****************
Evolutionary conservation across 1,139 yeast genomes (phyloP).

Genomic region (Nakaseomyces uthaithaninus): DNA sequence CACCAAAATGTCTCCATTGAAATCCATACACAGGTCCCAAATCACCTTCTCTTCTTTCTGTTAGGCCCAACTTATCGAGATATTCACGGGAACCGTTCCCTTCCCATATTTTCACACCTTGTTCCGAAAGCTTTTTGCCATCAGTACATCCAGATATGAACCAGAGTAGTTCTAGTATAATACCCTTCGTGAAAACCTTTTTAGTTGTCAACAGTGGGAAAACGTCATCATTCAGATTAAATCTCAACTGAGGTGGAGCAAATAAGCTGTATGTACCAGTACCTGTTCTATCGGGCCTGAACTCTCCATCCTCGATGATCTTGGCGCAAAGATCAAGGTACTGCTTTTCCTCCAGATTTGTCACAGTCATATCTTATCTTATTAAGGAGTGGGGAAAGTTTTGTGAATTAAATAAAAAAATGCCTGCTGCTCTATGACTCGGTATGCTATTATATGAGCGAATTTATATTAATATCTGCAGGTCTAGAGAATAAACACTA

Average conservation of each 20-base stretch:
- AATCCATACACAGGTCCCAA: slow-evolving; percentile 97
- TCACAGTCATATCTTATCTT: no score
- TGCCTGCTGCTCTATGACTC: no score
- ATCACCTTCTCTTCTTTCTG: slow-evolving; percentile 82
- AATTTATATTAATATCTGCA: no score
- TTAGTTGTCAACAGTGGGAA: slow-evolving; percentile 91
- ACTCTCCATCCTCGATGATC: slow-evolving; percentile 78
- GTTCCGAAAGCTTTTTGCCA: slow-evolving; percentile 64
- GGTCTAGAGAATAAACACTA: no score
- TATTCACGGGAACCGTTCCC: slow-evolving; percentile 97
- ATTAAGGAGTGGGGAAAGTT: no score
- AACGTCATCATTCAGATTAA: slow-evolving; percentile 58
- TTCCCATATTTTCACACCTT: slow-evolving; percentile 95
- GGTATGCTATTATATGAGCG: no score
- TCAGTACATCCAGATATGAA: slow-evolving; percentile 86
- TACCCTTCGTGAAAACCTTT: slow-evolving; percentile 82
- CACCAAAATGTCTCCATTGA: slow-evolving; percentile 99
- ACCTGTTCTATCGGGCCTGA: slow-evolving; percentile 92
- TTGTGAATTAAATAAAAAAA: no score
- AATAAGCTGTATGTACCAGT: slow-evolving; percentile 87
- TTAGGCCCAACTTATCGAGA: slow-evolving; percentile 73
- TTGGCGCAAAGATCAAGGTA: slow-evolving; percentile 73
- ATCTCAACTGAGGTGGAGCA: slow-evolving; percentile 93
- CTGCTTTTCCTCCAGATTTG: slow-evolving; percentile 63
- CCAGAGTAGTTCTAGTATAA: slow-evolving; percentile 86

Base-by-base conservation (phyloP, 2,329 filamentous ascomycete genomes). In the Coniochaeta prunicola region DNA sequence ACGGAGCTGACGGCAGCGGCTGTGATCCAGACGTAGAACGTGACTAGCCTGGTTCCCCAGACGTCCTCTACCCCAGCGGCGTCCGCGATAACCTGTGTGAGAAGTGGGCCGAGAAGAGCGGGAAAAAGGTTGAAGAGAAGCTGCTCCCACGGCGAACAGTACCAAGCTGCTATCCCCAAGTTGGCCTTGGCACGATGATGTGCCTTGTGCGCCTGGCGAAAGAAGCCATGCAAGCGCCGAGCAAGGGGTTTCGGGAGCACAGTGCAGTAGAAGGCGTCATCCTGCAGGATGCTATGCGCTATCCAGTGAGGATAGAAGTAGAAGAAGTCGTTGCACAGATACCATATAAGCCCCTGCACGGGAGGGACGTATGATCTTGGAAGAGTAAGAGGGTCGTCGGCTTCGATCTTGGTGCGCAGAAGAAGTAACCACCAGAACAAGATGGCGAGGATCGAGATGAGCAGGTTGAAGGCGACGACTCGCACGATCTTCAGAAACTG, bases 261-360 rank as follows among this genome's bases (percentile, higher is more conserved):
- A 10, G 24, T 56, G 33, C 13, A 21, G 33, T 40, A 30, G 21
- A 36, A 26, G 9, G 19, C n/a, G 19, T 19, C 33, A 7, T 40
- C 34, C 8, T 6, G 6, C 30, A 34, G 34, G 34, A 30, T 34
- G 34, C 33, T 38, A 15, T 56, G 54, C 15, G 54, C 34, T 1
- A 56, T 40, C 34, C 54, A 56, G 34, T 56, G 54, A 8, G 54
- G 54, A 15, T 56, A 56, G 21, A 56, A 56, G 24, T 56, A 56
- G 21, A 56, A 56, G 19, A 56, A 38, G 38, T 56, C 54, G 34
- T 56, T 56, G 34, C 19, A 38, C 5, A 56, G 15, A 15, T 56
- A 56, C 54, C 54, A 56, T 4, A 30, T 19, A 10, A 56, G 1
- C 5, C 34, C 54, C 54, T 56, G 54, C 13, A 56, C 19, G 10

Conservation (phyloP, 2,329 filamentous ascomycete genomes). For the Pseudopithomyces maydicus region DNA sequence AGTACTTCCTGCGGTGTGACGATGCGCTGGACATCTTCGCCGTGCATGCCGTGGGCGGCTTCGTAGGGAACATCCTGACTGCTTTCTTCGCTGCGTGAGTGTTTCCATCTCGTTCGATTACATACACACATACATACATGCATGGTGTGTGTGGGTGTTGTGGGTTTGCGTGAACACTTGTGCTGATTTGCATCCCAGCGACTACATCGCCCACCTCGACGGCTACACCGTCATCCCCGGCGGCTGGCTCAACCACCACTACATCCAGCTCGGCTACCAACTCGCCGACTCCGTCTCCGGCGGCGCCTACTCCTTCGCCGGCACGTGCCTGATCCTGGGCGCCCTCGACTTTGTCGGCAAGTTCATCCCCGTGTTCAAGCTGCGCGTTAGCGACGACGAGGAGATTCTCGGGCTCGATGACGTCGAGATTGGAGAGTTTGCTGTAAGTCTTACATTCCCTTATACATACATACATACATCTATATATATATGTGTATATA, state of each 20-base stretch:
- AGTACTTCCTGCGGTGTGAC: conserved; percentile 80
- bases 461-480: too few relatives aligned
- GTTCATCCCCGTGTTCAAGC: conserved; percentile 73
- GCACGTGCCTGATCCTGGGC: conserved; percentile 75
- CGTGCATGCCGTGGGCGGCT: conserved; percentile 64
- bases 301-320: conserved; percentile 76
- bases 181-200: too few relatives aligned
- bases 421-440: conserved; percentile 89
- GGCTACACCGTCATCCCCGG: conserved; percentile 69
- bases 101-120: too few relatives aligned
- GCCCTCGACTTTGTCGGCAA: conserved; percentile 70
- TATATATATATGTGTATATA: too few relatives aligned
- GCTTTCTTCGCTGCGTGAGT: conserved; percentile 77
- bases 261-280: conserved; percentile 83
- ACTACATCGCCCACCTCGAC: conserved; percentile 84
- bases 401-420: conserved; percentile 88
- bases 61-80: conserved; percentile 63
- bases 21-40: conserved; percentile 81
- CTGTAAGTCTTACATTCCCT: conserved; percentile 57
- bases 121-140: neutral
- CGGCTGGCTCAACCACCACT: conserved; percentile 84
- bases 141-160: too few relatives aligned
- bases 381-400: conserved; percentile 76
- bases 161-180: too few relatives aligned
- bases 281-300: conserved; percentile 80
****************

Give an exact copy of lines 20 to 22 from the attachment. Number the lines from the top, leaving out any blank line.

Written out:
- CACCAAAATGTCTCCATTGA: slow-evolving; percentile 99
- ACCTGTTCTATCGGGCCTGA: slow-evolving; percentile 92
- TTGTGAATTAAATAAAAAAA: no score